KmCaster is a Java tool for showing the keyboard and mouse events on the screen, useful for teaching / screencasts.
Using it, every keystroke and mouse click is shown on the screen, so you don’t have to mention what you’re typing when creating a screencast or when teaching students.
For now, the application only works on X11. Getting it to work on Wayland depends on the JNativeKeyHook library, which is used by KmCaster, getting Wayland support. You can track this here. If you’re looking for an application that shows your keystrokes on the screen which works with Wayland, check out Show Me The Key.
KmCaster comes with a user interface similar to Key-mon, which hasn’t been updated since 2015. The GUI doesn’t have any options – you just run KmCaster, and you can start using it to show what keyboard keys and mouse buttons you’re pressing. There are various command line options available though (details further down this article).
There are also plans to add a configuration file, from where you’ll be able to specify the font face and color, on-screen location, and more.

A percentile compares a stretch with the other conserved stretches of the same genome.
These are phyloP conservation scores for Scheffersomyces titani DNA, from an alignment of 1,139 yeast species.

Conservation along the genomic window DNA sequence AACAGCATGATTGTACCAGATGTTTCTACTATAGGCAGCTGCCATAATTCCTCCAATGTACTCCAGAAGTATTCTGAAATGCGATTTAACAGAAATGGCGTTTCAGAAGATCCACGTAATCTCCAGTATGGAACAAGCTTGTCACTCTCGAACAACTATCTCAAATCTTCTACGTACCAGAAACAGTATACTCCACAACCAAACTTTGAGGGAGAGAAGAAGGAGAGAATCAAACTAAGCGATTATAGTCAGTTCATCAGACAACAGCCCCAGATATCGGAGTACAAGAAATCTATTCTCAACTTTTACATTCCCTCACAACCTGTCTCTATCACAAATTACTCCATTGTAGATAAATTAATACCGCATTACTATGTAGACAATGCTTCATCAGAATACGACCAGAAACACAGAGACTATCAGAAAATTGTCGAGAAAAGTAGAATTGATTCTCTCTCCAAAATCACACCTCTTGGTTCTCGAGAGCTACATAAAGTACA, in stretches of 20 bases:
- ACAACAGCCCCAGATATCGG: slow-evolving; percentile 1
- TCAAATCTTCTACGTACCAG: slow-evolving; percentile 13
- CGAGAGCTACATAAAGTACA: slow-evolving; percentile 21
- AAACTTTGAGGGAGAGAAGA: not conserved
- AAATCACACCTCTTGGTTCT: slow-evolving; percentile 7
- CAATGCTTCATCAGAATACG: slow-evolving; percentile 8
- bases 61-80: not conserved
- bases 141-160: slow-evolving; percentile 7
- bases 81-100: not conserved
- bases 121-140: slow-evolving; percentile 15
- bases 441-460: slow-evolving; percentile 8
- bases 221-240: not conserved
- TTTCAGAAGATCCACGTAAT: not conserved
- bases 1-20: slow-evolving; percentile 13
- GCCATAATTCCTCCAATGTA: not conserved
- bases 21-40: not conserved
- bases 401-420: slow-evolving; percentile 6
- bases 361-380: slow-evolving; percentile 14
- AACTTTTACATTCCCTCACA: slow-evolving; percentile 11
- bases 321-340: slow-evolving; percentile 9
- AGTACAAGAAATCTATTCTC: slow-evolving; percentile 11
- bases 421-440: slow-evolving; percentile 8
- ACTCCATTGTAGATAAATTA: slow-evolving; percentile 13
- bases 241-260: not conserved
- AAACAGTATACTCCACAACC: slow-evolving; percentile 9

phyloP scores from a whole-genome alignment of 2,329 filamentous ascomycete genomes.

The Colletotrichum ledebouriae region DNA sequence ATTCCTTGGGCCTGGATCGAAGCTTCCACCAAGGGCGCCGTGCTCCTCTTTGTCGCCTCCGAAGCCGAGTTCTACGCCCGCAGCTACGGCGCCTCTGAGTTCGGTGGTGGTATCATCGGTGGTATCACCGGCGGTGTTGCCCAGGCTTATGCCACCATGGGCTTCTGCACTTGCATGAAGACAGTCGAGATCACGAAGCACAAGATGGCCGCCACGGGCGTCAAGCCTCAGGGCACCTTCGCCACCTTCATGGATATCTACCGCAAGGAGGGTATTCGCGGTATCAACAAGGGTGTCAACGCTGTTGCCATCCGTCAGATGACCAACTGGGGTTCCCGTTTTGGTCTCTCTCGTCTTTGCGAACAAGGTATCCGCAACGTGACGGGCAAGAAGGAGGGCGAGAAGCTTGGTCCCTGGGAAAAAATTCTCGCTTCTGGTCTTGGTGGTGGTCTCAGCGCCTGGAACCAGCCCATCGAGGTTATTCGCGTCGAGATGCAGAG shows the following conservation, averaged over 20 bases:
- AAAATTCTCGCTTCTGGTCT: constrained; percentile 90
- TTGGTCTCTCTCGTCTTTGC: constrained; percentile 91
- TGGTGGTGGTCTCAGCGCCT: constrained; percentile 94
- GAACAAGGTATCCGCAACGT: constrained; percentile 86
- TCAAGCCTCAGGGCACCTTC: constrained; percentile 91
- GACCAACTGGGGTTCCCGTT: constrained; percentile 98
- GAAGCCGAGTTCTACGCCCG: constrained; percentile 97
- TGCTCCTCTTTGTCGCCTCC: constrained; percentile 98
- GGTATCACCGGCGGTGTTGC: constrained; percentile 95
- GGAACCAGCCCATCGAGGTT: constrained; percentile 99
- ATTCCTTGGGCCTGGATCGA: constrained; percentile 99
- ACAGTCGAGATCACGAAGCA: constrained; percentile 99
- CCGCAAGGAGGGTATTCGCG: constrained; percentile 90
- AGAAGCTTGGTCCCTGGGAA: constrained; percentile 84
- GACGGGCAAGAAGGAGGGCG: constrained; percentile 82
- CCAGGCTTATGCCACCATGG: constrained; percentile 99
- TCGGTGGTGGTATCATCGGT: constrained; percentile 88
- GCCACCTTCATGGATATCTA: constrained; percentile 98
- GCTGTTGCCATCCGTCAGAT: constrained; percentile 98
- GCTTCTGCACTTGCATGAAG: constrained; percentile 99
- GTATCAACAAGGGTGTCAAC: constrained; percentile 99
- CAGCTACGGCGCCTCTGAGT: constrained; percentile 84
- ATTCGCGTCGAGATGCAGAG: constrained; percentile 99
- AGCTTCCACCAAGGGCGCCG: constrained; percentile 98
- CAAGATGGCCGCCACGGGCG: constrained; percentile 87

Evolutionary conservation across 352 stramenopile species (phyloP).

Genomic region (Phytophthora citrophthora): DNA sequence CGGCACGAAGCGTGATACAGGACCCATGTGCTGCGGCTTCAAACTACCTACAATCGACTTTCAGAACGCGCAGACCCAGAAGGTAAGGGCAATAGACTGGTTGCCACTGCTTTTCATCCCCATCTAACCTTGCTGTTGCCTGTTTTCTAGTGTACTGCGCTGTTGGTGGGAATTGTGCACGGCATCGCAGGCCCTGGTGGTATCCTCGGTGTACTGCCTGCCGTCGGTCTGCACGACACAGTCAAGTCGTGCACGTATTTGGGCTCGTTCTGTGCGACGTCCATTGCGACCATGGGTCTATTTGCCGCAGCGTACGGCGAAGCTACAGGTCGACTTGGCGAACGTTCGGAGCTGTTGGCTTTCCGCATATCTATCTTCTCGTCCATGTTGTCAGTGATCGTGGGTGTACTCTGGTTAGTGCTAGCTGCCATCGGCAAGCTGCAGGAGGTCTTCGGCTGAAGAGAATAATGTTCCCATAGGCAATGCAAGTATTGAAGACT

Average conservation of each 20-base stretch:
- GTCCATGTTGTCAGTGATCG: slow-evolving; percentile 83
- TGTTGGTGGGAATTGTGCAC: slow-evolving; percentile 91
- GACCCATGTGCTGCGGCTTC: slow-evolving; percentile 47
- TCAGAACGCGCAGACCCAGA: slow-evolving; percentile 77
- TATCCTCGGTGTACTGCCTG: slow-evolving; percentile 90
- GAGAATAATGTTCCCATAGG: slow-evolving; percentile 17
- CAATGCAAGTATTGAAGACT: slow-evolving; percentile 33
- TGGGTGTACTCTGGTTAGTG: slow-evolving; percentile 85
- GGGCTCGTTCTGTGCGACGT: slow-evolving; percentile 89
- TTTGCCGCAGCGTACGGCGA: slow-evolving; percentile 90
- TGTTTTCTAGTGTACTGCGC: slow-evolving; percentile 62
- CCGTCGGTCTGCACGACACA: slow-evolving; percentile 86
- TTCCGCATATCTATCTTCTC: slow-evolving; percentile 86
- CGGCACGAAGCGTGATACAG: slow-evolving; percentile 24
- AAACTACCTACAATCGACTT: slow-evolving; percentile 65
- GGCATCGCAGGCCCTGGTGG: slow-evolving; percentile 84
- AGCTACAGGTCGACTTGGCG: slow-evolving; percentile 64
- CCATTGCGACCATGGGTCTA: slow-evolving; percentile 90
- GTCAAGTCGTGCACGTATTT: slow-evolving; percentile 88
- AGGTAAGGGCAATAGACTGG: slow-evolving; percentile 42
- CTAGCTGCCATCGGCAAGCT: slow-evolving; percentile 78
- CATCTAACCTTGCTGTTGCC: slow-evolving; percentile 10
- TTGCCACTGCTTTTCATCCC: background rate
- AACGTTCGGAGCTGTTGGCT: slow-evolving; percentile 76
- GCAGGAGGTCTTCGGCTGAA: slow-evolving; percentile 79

- custom display size
- easily positioned – drag any part of the window to reposition it
- show single events
- show all mouse clicks
- show scrolling
- accurate modifier key states
- works with emulation software
From the command line you can set the following options:
- Regular key release delay (
- Mouse button release delay (
- Count repeated key presses (
- Application height (
- Modifier key release delay (
- Mouse scroll release delay (
It’s also important to note that KmCaster requires Java 14 or newer.
This is a short demo video of KmCaster running on my Ubuntu 21.04 desktop:
Related: Display Pressed Keys In Screencasts With Screenkey (Now With Python 3 And GTK 3 Support)
KmCaster requires Java 14 (OpenJDK, etc.) or newer, so make sure you have it installed before trying to run KmCaster. Java is not required if you install KmCaster from Flathub.
From the application’s releases page you can download the binary
kmcaster.jar file. If you make it executable and have OpenJDK installed, you can double-click the
.jar file to launch it. Or you can run it from the command line (which allows specifying various options, as stated above; run this command in the folder where the kmcaster.jar file is located):
java -jar kmcaster.jar
To show all the available options, use:
java -jar kmcaster.jar -h
KmCaster can also be installed from Flathub:
flatpak install flathub com.whitemagicsoftware.kmcaster
When installed from Flathub, see all the available command line options using:
flatpak run com.whitemagicsoftware.kmcaster -h
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